After dropping off infantry soldiers at the Reading Armory, we flew to Reading Airport. This small municipal airport has very little passenger traffic. During World War 2, the place was bustling. The airport served as a transhipment point for P-47 and P-51 fighter aircraft and B-24 bombers going into combat.
According to the poster in the display case, the northeast corner of Reading Airport also served as a Prisoner of War camp. The last commandant of that camp during the war was 1st Lieutenant George Gussman. The POW camp housed 600 mostly Afrika Corps German prisoners captured in 1942 and 43.
Dad was the third commandant. In one of his many war stories about the camp, Dad said those prisoners had driven the last two commanders nuts with Geneva Convention complaints.
The previous commandants were young officers wounded and in charge of the camp while they recovered their health. Their heart was not in it and they got out of there as soon as they could. Dad came to command of the POW camp after commanding a black maintenance company. He was very old (almost 40!!!) so he was not goign to be sent overseas. He was Jewish, the son of Russian-Jewish immigrants who escaped the pogroms of late 19th century Russia.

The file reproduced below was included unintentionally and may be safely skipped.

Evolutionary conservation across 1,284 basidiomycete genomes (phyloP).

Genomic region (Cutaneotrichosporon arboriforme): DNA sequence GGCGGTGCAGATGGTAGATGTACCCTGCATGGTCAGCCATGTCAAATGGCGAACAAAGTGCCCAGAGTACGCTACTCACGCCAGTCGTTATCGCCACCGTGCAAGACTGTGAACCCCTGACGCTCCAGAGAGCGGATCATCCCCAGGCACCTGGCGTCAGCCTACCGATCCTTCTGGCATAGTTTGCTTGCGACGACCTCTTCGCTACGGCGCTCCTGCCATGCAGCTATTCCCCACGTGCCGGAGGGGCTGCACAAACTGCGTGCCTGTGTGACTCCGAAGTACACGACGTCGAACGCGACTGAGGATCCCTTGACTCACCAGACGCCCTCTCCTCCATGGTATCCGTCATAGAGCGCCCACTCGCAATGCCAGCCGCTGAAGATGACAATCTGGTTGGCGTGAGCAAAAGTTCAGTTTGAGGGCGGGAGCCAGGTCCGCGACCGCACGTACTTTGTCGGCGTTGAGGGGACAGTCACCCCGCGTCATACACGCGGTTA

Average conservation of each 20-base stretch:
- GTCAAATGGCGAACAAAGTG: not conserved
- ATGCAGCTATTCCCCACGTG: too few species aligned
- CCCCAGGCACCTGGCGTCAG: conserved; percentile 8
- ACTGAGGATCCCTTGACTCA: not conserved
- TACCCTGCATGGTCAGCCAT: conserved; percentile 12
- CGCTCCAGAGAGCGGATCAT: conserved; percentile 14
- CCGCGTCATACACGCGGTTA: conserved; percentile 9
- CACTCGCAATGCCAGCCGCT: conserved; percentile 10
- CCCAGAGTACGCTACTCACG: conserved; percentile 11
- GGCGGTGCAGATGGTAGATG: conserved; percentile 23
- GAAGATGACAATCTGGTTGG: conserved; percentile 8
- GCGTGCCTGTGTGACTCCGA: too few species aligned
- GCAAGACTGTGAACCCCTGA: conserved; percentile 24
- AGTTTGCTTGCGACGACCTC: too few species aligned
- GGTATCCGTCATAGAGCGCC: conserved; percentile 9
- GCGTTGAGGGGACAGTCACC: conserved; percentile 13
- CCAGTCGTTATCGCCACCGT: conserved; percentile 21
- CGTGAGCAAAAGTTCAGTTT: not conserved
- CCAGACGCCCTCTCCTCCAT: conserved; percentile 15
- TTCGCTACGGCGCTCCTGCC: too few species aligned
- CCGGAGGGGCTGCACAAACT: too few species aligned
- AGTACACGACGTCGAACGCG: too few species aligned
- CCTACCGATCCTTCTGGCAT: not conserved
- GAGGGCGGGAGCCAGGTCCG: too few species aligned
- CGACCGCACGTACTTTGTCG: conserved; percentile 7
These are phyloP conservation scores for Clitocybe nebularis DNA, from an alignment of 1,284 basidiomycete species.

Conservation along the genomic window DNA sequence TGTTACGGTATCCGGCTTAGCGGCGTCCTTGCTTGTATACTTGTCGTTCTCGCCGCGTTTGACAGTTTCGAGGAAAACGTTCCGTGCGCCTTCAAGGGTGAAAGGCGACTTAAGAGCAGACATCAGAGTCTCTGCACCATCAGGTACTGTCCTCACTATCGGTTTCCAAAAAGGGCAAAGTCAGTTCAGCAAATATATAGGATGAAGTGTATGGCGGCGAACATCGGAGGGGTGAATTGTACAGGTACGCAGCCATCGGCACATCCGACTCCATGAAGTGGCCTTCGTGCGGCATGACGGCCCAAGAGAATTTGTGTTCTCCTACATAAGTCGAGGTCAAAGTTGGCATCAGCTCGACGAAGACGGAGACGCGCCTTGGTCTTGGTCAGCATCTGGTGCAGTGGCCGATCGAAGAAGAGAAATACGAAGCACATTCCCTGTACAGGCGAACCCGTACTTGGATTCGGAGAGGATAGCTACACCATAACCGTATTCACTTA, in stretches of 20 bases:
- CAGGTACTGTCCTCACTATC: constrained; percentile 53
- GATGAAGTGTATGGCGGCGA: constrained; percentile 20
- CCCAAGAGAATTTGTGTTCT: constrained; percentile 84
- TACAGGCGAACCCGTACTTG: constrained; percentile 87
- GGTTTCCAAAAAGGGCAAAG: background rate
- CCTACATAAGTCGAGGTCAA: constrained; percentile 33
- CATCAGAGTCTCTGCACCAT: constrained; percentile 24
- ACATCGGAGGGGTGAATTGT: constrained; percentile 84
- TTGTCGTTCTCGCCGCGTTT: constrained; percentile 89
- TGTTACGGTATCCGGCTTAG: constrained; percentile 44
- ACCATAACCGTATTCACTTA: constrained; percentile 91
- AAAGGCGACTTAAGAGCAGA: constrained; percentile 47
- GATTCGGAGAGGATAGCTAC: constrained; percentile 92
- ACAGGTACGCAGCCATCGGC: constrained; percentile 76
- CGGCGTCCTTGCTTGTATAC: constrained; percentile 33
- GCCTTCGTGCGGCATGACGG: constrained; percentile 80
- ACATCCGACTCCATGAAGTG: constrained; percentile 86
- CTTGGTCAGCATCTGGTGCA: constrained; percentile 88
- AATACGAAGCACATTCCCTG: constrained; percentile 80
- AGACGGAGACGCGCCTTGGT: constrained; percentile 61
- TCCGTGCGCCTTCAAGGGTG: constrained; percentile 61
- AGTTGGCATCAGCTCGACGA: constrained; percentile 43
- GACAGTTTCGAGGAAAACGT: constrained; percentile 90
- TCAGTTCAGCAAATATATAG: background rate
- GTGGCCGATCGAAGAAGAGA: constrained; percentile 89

He was a middleweight boxer before he joined the Army and not inclined to take crap from German prisoners.
At an early meeting with the prisoners, one of them made a remark about Dad being a Jew. Dad knew Yiddish and enough German to know understand the remark.
Dad laid him out and let them know this was his camp and would run by his rules. Elsewhere on this blog I have written about The Engagement Present--600 chocolate bars Dad confiscated from the prisoners and gave to his future bride--and my Mom.
I haven't been here for almost 30 years. There is not much evidence that the camp ever existed. But it was a big part of my Dad's life, and the subject of many stories I heard as a kid.
Army Chaplain with Armor Unit In the Cold War Army of the 1970s, the Protestant Chaplains were very different men...
Myles B. Caggins, III, promoted today to Colonel Today, I heard one of the best speeches of a man honored in his profession that I he...
The night before my Basic Training haircut. When I arrived at Lackland Air Force Base on February 1, 1972, among the first order of bu...
"Deuce and a Half" trucks spewed black clouds of diesel. During the 23 years I was a civilian before I re-enlisted in the A...